This is what happens when you drop a frozen Nikon 600mm f/4 lens from 14 feet


Daniel Cox was photographing polar bears near Churchill (Manitoba, Canada) when he witnessed a frozen $10k Nikon 600mm f/4 lens falling from 12-14 feet (4 meters) to the frozen tundra. The lens basically broke in half. Read the whole story on his website;

"One of our guests got so excited one afternoon she dropped her lens from the buggy. It wasn’t pretty. Her lens of choice was a Nikkor 600mm F/4 and it fell 12-14 feet onto the frozen tundra, breaking completely in half. She was an amazing sport and shared her grief by mugging for the camera. Of course I did not request the photo until well after the accident and the shock had worn off. Thankfully it was insured but it’s never easy to see a $10,000US  lens get destroyed."

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  • natums

    Now it’s a mega macro lens.

  • Can’t Believe It

    No worries, send the lens to the Nikon Repair Center in Taiwan. He’ll boil it for a couple of hours in duck broth with some 九層塔 and 貢丸 …while you wait you can snack on the country’s famous xiaochi and boba tea and before you know it, the lens will be thawed out and good as new.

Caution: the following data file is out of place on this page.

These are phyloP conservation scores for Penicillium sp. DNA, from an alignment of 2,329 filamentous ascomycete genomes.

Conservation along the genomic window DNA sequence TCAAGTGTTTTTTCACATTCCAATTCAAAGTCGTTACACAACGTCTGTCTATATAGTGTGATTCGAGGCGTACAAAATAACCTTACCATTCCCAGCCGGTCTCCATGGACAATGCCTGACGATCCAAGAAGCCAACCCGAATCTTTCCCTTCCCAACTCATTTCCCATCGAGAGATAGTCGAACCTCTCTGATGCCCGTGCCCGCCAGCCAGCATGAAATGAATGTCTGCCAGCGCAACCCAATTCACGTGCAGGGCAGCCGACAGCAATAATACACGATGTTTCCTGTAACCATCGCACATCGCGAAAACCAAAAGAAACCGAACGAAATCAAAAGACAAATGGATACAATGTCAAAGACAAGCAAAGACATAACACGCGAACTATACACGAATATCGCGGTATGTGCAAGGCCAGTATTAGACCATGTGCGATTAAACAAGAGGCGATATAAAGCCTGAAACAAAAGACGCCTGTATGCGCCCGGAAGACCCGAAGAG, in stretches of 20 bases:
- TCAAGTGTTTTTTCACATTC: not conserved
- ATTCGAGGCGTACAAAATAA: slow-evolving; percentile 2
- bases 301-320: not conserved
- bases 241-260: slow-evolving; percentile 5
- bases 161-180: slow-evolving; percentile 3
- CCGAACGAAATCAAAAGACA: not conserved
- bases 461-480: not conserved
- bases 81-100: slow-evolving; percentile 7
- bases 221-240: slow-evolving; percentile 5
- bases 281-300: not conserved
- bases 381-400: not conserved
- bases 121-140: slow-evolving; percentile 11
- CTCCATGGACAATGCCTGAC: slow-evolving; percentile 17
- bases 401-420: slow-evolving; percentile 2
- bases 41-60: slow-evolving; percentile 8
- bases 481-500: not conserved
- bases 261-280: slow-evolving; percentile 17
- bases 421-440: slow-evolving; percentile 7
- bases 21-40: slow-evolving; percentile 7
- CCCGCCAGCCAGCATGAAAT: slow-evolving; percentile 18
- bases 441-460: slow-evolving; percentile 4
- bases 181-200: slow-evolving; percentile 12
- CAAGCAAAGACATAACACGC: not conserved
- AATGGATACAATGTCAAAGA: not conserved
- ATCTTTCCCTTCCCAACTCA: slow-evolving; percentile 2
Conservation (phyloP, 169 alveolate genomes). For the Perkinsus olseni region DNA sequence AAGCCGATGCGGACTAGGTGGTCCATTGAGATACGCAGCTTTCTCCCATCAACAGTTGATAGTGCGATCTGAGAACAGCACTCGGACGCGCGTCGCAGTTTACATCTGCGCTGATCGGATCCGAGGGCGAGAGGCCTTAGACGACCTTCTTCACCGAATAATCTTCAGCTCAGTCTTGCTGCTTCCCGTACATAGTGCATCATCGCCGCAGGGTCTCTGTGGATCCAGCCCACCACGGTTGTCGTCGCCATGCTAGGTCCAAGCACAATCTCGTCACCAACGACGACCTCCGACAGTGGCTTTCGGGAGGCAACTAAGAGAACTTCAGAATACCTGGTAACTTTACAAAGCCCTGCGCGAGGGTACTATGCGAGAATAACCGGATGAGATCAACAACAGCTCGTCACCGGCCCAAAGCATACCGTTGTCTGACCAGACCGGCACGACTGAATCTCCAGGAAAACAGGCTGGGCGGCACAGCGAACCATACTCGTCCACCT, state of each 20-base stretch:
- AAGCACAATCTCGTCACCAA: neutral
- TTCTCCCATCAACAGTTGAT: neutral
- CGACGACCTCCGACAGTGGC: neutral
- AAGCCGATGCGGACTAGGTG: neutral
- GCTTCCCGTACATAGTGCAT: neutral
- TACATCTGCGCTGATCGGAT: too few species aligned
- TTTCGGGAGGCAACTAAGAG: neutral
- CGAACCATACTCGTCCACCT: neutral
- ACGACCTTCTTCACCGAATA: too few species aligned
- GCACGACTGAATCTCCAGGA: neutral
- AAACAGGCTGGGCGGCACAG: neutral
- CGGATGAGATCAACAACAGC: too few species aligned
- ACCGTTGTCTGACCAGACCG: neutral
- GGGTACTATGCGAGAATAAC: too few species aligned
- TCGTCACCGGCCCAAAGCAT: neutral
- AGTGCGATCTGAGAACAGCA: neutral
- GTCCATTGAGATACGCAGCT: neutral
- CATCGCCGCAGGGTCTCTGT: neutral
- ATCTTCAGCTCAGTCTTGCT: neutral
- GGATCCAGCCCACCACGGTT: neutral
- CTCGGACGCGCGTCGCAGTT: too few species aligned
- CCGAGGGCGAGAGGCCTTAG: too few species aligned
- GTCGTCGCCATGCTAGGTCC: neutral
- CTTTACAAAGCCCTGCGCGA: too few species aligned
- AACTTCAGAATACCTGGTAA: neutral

• Brent

      And either Canon white or red.

  • UnknownTransit

    Send it back to Nikon!

    • longzoom

      It will be about $3000 to fix.

    • gly

      don’t forget to mark it defective

    • ragamofyn

      Let’s see what the authorized service centre in Taiwan can do with THIS! will they boil it in water again? or perhaps give it a new coat of white paint? oh wait, I know… an industrial-sized vat of super glue!

  • Eric

    It’s grey inside: they put a Canon lens inside the Nikon design?!??! ;-)))

    • Gearsau

      Ahh.. that’s why it broke 🙂

      • Kurt B

        LOL. You just won the internet, sir.

  • FOSSrules

    Meanwhile, polar bears in Churchill have started trolling for photographers using broken lenses…

  • Glen

    Sounds like a great excuse to get an 800 f/5.6

    • Radu Ene

      omg :))))

  • Geoff

    300mm f/2 problem solved.

    • John LaTier

      love that lense.

    • norm

      Make that TWO 300mm f/2’s…

  • Cesar

    Soooo that’s a dude?

    • Remedy

      No, that’s probably the reason why the lens got dropped in first place. Judging by her lips punishment was given immediately, well deserved.

      • frosted tip

        Not “given”, “served”…

        • Remedy

          Thank You kind Sir 🙂

    • Read First

      Don’t you read before posting? The woman dropped her 500mm lens and he asked to photograph her after the incident.

      • Me

        The RSS article summary states that it was Daniel Cox who dropped the lens. The main article was likely corrected.

      • Howard Pitkow

        Speaking of reading before posting it was a 600mm f4, not a 500mm.

    • Phenoy

      The one who wrote the article is a dude. The owner of the dropped lens is female. That’s the owner in the picture.

    • Howard Pitkow